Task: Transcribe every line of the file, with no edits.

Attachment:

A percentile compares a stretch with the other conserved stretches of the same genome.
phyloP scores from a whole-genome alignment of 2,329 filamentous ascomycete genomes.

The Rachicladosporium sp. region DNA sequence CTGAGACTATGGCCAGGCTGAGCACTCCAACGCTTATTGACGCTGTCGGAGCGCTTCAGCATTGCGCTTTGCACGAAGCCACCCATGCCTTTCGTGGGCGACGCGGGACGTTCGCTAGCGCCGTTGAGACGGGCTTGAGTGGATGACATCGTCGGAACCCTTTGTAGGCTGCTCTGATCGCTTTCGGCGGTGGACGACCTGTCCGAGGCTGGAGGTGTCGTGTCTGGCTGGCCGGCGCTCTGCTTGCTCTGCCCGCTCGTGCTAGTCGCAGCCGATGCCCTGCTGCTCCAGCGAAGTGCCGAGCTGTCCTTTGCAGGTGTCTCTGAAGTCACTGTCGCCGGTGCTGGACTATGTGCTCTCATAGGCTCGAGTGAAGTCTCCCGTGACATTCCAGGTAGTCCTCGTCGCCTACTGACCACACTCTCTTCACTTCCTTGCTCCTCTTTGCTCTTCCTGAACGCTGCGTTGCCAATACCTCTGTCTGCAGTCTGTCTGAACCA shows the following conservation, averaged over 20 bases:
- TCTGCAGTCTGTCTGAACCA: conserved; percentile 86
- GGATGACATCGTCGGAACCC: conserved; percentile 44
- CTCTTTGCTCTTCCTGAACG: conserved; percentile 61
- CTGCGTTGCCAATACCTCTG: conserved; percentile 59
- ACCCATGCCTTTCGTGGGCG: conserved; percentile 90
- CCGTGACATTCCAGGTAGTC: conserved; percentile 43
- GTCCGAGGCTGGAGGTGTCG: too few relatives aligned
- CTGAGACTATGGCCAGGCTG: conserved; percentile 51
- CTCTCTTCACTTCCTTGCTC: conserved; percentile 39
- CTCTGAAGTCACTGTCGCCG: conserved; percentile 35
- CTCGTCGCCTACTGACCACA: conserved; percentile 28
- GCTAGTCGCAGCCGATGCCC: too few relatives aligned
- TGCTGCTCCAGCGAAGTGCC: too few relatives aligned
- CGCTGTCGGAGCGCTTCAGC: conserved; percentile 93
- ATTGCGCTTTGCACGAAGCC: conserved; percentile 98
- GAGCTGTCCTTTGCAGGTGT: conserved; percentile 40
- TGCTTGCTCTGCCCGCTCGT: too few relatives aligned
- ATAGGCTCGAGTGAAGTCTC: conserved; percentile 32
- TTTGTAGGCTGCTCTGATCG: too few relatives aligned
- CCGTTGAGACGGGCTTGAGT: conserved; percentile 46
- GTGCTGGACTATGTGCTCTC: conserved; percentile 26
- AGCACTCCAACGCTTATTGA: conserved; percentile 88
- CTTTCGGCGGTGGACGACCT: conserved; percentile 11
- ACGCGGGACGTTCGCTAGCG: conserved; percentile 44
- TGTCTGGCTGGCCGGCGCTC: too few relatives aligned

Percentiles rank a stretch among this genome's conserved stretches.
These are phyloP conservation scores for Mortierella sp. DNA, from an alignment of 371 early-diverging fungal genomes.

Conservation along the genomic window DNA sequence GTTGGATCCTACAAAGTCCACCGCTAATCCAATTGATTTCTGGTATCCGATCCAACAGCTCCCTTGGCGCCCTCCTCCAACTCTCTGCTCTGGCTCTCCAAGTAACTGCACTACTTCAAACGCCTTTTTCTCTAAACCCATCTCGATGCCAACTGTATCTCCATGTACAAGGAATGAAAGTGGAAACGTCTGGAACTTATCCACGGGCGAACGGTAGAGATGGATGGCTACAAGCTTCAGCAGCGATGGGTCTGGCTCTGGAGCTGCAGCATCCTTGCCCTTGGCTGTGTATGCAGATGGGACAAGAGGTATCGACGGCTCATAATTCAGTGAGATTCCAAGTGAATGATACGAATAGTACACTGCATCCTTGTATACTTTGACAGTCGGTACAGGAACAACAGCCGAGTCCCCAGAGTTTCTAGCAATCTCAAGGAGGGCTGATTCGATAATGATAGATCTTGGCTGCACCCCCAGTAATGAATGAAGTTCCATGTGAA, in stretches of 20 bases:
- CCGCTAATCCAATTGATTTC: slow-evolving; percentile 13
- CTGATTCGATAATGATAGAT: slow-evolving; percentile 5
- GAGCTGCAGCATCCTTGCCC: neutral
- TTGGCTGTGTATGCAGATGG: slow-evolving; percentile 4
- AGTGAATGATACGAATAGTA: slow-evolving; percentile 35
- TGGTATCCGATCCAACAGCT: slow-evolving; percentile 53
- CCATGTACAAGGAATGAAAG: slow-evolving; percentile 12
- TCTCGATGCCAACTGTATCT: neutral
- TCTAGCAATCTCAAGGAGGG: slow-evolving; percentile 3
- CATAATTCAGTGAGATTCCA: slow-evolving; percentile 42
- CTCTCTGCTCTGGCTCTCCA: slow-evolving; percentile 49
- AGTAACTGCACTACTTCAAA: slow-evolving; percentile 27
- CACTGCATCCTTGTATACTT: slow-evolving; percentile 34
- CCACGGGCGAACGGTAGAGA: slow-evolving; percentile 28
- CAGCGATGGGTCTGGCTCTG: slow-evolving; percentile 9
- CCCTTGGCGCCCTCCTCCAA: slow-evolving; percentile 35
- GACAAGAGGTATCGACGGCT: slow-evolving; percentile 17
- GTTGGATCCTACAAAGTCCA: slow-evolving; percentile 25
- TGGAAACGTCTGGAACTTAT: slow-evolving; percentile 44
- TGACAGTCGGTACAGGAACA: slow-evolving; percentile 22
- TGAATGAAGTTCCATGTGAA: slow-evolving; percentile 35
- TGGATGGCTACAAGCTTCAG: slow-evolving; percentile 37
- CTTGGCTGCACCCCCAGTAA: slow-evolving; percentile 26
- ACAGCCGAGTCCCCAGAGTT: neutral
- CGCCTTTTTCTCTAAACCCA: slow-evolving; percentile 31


A percentile compares a stretch with the other conserved stretches of the same genome.
phyloP scores from a whole-genome alignment of 2,329 filamentous ascomycete genomes.

The Rachicladosporium sp. region DNA sequence CTGAGACTATGGCCAGGCTGAGCACTCCAACGCTTATTGACGCTGTCGGAGCGCTTCAGCATTGCGCTTTGCACGAAGCCACCCATGCCTTTCGTGGGCGACGCGGGACGTTCGCTAGCGCCGTTGAGACGGGCTTGAGTGGATGACATCGTCGGAACCCTTTGTAGGCTGCTCTGATCGCTTTCGGCGGTGGACGACCTGTCCGAGGCTGGAGGTGTCGTGTCTGGCTGGCCGGCGCTCTGCTTGCTCTGCCCGCTCGTGCTAGTCGCAGCCGATGCCCTGCTGCTCCAGCGAAGTGCCGAGCTGTCCTTTGCAGGTGTCTCTGAAGTCACTGTCGCCGGTGCTGGACTATGTGCTCTCATAGGCTCGAGTGAAGTCTCCCGTGACATTCCAGGTAGTCCTCGTCGCCTACTGACCACACTCTCTTCACTTCCTTGCTCCTCTTTGCTCTTCCTGAACGCTGCGTTGCCAATACCTCTGTCTGCAGTCTGTCTGAACCA shows the following conservation, averaged over 20 bases:
- TCTGCAGTCTGTCTGAACCA: conserved; percentile 86
- GGATGACATCGTCGGAACCC: conserved; percentile 44
- CTCTTTGCTCTTCCTGAACG: conserved; percentile 61
- CTGCGTTGCCAATACCTCTG: conserved; percentile 59
- ACCCATGCCTTTCGTGGGCG: conserved; percentile 90
- CCGTGACATTCCAGGTAGTC: conserved; percentile 43
- GTCCGAGGCTGGAGGTGTCG: too few relatives aligned
- CTGAGACTATGGCCAGGCTG: conserved; percentile 51
- CTCTCTTCACTTCCTTGCTC: conserved; percentile 39
- CTCTGAAGTCACTGTCGCCG: conserved; percentile 35
- CTCGTCGCCTACTGACCACA: conserved; percentile 28
- GCTAGTCGCAGCCGATGCCC: too few relatives aligned
- TGCTGCTCCAGCGAAGTGCC: too few relatives aligned
- CGCTGTCGGAGCGCTTCAGC: conserved; percentile 93
- ATTGCGCTTTGCACGAAGCC: conserved; percentile 98
- GAGCTGTCCTTTGCAGGTGT: conserved; percentile 40
- TGCTTGCTCTGCCCGCTCGT: too few relatives aligned
- ATAGGCTCGAGTGAAGTCTC: conserved; percentile 32
- TTTGTAGGCTGCTCTGATCG: too few relatives aligned
- CCGTTGAGACGGGCTTGAGT: conserved; percentile 46
- GTGCTGGACTATGTGCTCTC: conserved; percentile 26
- AGCACTCCAACGCTTATTGA: conserved; percentile 88
- CTTTCGGCGGTGGACGACCT: conserved; percentile 11
- ACGCGGGACGTTCGCTAGCG: conserved; percentile 44
- TGTCTGGCTGGCCGGCGCTC: too few relatives aligned

Percentiles rank a stretch among this genome's conserved stretches.
These are phyloP conservation scores for Mortierella sp. DNA, from an alignment of 371 early-diverging fungal genomes.

Conservation along the genomic window DNA sequence GTTGGATCCTACAAAGTCCACCGCTAATCCAATTGATTTCTGGTATCCGATCCAACAGCTCCCTTGGCGCCCTCCTCCAACTCTCTGCTCTGGCTCTCCAAGTAACTGCACTACTTCAAACGCCTTTTTCTCTAAACCCATCTCGATGCCAACTGTATCTCCATGTACAAGGAATGAAAGTGGAAACGTCTGGAACTTATCCACGGGCGAACGGTAGAGATGGATGGCTACAAGCTTCAGCAGCGATGGGTCTGGCTCTGGAGCTGCAGCATCCTTGCCCTTGGCTGTGTATGCAGATGGGACAAGAGGTATCGACGGCTCATAATTCAGTGAGATTCCAAGTGAATGATACGAATAGTACACTGCATCCTTGTATACTTTGACAGTCGGTACAGGAACAACAGCCGAGTCCCCAGAGTTTCTAGCAATCTCAAGGAGGGCTGATTCGATAATGATAGATCTTGGCTGCACCCCCAGTAATGAATGAAGTTCCATGTGAA, in stretches of 20 bases:
- CCGCTAATCCAATTGATTTC: slow-evolving; percentile 13
- CTGATTCGATAATGATAGAT: slow-evolving; percentile 5
- GAGCTGCAGCATCCTTGCCC: neutral
- TTGGCTGTGTATGCAGATGG: slow-evolving; percentile 4
- AGTGAATGATACGAATAGTA: slow-evolving; percentile 35
- TGGTATCCGATCCAACAGCT: slow-evolving; percentile 53
- CCATGTACAAGGAATGAAAG: slow-evolving; percentile 12
- TCTCGATGCCAACTGTATCT: neutral
- TCTAGCAATCTCAAGGAGGG: slow-evolving; percentile 3
- CATAATTCAGTGAGATTCCA: slow-evolving; percentile 42
- CTCTCTGCTCTGGCTCTCCA: slow-evolving; percentile 49
- AGTAACTGCACTACTTCAAA: slow-evolving; percentile 27
- CACTGCATCCTTGTATACTT: slow-evolving; percentile 34
- CCACGGGCGAACGGTAGAGA: slow-evolving; percentile 28
- CAGCGATGGGTCTGGCTCTG: slow-evolving; percentile 9
- CCCTTGGCGCCCTCCTCCAA: slow-evolving; percentile 35
- GACAAGAGGTATCGACGGCT: slow-evolving; percentile 17
- GTTGGATCCTACAAAGTCCA: slow-evolving; percentile 25
- TGGAAACGTCTGGAACTTAT: slow-evolving; percentile 44
- TGACAGTCGGTACAGGAACA: slow-evolving; percentile 22
- TGAATGAAGTTCCATGTGAA: slow-evolving; percentile 35
- TGGATGGCTACAAGCTTCAG: slow-evolving; percentile 37
- CTTGGCTGCACCCCCAGTAA: slow-evolving; percentile 26
- ACAGCCGAGTCCCCAGAGTT: neutral
- CGCCTTTTTCTCTAAACCCA: slow-evolving; percentile 31